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A Finnish Parallel Currency Is Imaginable

In the past couple of years, as the euro zone woes have unfolded, international investors have been transfixed by one small country on the edge of the region: Greece.

They would do well to keep watching another tiddler: Finland. For while Finland has not created much drama, precisely because it is one of the strongest euro zone members, some fascinating discussions are under way. Most notably, as the euro zone crisis rumbles on, some Finnish business and government officials are quietly mulling the logistics of leaving the currency union.

Nobody in Finland expects this to happen soon, if ever; indeed, most policy makers are strongly opposed to the idea. Particularly since many also hope the crisis is dying down, but as Heikki Neimelaeinen, chief executive of the Municipal Guarantee Board says: "We have started openly discussing the mechanism of euro exiting, without indicating that we will initiate such a process." And this, in turn, is sparking some curious economic debates.

Take a look, for example, at a recent research paper from Nordea, the Nordic bank. This paper looks at the question of what might happen if Finland ever decided to run a so-called "parallel currency" system. The idea behind this, as Nordea explains, is that at times of stress it can sometimes seem beneficial for countries to maintain more than one currency unit. Most notably, if a country is trying to leave one currency, keeping that as legal tender alongside a second currency for a period can ensure a country honors its old contracts — and thus avoids a technical default.

In the case of Greece, for example, the idea of maintaining the euro as legal tender alongside the drachma has been floated by some economists as one technique for leaving the euro, without formal default.

This concept has been used in the past, in places such as the Weimar Republic (in 1923), the Soviet Union (when it broke up in the early 1990s), and more recently, in some emerging market regions.

But for Finland the concept is different. If a country such as Greece was to adopt its own currency alongside the euro, it would act from a position of weakness and probably need to force its citizens to hold drachma.

However, says Nordea: "Finland's exit of its own accord would differ from a Greek exit, because a balanced national economy may, theoretically speaking, have two currencies even for a long transition period, and peg the new markka to the euro at a rate of 1:1 during the transition period."

Most notably, under that scenario — of strength — the Finnish central bank could effectively let consumers and customers choose which currency they preferred to use. "Euros will not automatically be converted into markka; all deposits, debt and agreements will remain in euros until the depositors transfer their deposits to markka-denominated accounts and the parties to the agreements amend their contracts," Nordea writes.

It adds that, "during the transition period, the Bank of Finland will offer to exchange euros and markkas at a rate of 1:1 both ways". Only later would the markka float against the euro; and the latter could theoretically remain legal tender.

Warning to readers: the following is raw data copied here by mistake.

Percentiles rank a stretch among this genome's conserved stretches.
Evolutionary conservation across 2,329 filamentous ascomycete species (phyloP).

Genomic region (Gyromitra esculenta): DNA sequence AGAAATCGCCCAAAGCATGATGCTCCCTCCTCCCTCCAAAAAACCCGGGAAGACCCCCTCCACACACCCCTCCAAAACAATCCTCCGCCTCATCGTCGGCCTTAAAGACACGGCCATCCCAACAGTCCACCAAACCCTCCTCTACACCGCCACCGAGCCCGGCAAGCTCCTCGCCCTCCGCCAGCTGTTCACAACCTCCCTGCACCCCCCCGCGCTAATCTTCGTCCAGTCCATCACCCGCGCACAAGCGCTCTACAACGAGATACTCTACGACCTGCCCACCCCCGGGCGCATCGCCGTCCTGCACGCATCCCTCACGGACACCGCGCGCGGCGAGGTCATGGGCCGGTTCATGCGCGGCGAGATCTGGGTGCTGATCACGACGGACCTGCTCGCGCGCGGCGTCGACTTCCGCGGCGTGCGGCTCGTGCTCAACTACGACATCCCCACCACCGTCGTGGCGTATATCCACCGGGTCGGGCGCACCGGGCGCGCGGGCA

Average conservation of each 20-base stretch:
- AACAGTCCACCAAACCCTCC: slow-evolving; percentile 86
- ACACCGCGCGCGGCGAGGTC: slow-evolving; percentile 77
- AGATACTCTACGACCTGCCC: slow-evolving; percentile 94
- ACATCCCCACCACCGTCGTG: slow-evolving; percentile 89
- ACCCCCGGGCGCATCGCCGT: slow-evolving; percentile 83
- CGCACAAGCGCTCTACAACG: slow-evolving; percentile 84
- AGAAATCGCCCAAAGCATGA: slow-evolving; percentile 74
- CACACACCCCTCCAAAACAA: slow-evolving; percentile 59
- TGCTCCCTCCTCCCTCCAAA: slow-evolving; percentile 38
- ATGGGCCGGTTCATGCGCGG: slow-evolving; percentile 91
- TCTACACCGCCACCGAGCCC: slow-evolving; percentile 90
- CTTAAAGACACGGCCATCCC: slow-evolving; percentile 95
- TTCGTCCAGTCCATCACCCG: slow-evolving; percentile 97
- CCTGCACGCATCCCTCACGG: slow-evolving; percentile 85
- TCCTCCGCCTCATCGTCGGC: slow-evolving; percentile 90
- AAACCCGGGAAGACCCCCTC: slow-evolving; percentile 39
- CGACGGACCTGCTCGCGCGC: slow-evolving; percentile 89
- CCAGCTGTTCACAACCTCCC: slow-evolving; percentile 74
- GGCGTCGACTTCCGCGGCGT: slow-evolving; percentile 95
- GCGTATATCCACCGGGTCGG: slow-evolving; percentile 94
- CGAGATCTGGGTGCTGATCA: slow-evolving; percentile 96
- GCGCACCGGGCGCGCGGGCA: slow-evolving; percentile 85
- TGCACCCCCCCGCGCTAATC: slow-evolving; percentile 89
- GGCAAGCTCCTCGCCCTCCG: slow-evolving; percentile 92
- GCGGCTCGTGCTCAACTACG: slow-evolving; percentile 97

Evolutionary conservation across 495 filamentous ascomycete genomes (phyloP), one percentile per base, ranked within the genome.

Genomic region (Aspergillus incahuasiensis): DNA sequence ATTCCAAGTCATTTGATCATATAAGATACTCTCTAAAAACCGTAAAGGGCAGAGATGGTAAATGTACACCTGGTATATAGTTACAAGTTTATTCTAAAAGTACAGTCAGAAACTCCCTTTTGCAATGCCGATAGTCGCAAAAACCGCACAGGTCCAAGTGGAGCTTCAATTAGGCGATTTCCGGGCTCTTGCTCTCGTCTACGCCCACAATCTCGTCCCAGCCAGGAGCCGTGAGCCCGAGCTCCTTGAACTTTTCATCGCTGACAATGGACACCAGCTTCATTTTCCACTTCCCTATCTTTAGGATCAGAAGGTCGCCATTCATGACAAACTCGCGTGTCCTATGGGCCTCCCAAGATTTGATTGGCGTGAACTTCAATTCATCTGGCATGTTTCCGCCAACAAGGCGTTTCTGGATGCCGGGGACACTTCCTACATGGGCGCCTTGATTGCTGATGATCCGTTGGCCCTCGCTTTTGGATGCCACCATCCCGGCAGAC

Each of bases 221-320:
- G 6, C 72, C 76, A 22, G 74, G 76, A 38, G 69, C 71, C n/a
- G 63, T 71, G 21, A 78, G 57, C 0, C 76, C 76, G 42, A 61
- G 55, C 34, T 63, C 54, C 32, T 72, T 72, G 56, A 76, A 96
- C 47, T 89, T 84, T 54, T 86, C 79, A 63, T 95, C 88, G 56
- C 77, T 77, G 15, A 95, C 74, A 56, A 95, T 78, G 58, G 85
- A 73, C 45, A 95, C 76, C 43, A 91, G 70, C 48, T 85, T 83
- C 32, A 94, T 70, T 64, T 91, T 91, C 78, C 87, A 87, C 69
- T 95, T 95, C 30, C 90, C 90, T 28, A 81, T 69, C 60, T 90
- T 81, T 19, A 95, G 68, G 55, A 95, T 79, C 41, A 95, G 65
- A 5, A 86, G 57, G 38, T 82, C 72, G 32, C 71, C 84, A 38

Whether Finns would "choose" to convert their euros, in this theoretical scenario, would depend on where they think that markka is heading. Right now, most investors would expect it to jump. After all, during the past year Finland has been viewed as a haven. If that continued, it might "lead to a mass movement of investors, which will strengthen the currency more than warranted by the situation of the real economy".

But it is possible to imagine an alternative scenario. Prior to the past decade, Finland experienced periods of financial instability, and the tiny size of any new markka-denominated market might also prompt capital flight.

"A significant proportion of the money invested in Finland during the euro era comes from investors who have been looking for safe euro-denominated investments and are not willing to carry the exchange rate risk associated with a small fringe currency," Nordea notes. "If foreign investors leave ... the liquidity of Finnish markka-denominated listed equity and bond markets will decrease, risk premiums will increase and high fluctuations in prices will become more frequent."

And nobody could count on the European Central Bank to smooth over any wild volatility; after all, one of the central problems with any parallel currency regime is that it is unclear who (if anybody) is supposed to be in charge, or will take responsibility for losses. Little surprise, then, that parallel currencies have rarely worked well for long, or not without draconian capital controls.

Now, as noted above, discussions such as this by Nordea are still hypothetical. After all, as one of Finland's leading investors recently told New York financiers: "The business community and politicians are very scared of leaving the euro ... we are unlikely to do it."

But it is worth remembering that most Finns abhor those ECB bailouts; having embraced creative destruction in their own history, they now loathe moral hazard with a puritan zeal. And the longer the euro zone crisis rumbles on, the easier it becomes to imagine the once-unimaginable.

Perhaps it is time for ECB president Mario Draghi to visit Helsinki; if nothing else, Nordea's report is a timely reminder that it is not just Greece and Spain that now have the capacity to surprise.

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